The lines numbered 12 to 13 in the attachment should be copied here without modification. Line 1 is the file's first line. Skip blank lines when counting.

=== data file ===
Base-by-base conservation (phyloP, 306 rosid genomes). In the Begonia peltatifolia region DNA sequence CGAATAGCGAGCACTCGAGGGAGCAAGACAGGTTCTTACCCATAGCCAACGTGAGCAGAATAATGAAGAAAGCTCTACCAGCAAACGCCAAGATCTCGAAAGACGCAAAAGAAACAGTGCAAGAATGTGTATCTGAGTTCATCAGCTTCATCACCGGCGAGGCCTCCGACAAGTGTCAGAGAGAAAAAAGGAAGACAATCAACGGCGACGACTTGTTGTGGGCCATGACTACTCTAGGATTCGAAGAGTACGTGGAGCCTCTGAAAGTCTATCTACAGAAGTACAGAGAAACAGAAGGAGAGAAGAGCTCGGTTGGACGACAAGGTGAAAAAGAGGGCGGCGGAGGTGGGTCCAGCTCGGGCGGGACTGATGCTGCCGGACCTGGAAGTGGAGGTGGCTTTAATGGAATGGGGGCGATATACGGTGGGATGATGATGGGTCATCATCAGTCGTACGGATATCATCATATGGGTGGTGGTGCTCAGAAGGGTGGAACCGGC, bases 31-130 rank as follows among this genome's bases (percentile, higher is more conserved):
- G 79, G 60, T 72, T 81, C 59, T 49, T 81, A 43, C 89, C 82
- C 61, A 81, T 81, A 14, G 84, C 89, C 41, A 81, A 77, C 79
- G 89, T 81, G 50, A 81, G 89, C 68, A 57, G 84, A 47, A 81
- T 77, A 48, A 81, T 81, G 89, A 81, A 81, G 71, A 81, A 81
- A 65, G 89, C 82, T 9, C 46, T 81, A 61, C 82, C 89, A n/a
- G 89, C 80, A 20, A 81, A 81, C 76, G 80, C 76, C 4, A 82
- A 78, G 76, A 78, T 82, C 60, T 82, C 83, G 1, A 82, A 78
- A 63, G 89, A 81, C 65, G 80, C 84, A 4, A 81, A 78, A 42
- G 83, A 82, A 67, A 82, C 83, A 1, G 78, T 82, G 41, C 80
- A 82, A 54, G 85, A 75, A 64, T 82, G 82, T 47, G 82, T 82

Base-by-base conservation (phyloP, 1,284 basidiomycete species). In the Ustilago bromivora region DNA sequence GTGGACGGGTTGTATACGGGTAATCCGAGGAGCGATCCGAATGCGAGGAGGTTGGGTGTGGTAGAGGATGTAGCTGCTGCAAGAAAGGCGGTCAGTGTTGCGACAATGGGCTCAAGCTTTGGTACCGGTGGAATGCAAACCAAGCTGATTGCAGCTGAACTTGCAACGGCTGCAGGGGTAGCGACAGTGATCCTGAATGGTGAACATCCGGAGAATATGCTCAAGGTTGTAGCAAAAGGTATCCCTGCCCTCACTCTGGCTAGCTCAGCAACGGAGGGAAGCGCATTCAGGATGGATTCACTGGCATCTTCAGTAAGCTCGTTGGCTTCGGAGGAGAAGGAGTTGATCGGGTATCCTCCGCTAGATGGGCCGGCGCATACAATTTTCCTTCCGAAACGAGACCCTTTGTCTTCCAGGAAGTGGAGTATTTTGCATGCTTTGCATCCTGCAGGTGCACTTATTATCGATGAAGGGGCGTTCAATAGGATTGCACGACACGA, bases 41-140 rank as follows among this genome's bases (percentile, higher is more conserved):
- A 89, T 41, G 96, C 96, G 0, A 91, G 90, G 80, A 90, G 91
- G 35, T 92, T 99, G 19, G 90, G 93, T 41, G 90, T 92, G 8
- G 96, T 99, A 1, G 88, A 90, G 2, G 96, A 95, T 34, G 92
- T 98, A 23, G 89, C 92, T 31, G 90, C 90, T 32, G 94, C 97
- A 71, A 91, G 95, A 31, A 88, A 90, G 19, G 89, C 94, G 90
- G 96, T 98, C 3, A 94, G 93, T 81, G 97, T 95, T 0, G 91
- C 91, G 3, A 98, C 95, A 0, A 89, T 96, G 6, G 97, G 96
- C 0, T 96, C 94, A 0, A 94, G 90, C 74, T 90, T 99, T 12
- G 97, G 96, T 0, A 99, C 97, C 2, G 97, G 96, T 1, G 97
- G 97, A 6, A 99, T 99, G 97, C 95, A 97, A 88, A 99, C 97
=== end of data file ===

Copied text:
Base-by-base conservation (phyloP, 1,284 basidiomycete species). In the Ustilago bromivora region DNA sequence GTGGACGGGTTGTATACGGGTAATCCGAGGAGCGATCCGAATGCGAGGAGGTTGGGTGTGGTAGAGGATGTAGCTGCTGCAAGAAAGGCGGTCAGTGTTGCGACAATGGGCTCAAGCTTTGGTACCGGTGGAATGCAAACCAAGCTGATTGCAGCTGAACTTGCAACGGCTGCAGGGGTAGCGACAGTGATCCTGAATGGTGAACATCCGGAGAATATGCTCAAGGTTGTAGCAAAAGGTATCCCTGCCCTCACTCTGGCTAGCTCAGCAACGGAGGGAAGCGCATTCAGGATGGATTCACTGGCATCTTCAGTAAGCTCGTTGGCTTCGGAGGAGAAGGAGTTGATCGGGTATCCTCCGCTAGATGGGCCGGCGCATACAATTTTCCTTCCGAAACGAGACCCTTTGTCTTCCAGGAAGTGGAGTATTTTGCATGCTTTGCATCCTGCAGGTGCACTTATTATCGATGAAGGGGCGTTCAATAGGATTGCACGACACGA, bases 41-140 rank as follows among this genome's bases (percentile, higher is more conserved):
- A 89, T 41, G 96, C 96, G 0, A 91, G 90, G 80, A 90, G 91